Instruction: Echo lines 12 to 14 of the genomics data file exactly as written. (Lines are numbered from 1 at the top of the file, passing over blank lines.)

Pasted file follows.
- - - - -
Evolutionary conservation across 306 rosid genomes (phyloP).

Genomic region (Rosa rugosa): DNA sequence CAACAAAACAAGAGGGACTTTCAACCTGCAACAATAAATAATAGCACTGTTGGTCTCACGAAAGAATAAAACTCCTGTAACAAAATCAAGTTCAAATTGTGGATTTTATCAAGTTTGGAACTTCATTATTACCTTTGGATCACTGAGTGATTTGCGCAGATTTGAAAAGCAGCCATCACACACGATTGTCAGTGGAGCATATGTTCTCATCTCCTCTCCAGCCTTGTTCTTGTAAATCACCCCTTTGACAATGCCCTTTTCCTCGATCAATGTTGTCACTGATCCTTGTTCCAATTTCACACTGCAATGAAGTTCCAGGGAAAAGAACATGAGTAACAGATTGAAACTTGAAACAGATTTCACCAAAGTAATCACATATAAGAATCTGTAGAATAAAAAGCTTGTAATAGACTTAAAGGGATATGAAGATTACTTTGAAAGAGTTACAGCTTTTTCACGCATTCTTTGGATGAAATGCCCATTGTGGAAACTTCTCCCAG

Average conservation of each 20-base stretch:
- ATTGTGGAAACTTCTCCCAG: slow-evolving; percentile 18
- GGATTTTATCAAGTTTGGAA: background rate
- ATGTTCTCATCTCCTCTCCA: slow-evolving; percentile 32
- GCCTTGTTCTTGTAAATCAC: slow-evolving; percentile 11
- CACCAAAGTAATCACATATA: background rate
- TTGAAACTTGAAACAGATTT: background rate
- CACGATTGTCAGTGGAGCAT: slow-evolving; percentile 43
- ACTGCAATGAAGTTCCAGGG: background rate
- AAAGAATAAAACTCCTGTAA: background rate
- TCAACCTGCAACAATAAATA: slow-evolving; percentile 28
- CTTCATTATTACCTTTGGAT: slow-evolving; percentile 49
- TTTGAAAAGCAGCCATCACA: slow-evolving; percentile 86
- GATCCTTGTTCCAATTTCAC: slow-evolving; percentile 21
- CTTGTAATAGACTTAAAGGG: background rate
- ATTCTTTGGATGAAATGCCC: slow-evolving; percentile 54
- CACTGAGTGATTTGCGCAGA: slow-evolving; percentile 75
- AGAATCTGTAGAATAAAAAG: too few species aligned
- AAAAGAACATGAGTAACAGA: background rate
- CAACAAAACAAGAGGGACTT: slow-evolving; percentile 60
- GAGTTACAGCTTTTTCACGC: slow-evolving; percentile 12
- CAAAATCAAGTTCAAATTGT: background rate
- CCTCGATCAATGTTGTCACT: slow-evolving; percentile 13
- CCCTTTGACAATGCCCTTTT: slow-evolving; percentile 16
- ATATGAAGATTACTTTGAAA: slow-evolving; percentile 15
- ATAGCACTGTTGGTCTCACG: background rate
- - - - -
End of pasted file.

- AAAGAATAAAACTCCTGTAA: background rate
- TCAACCTGCAACAATAAATA: slow-evolving; percentile 28
- CTTCATTATTACCTTTGGAT: slow-evolving; percentile 49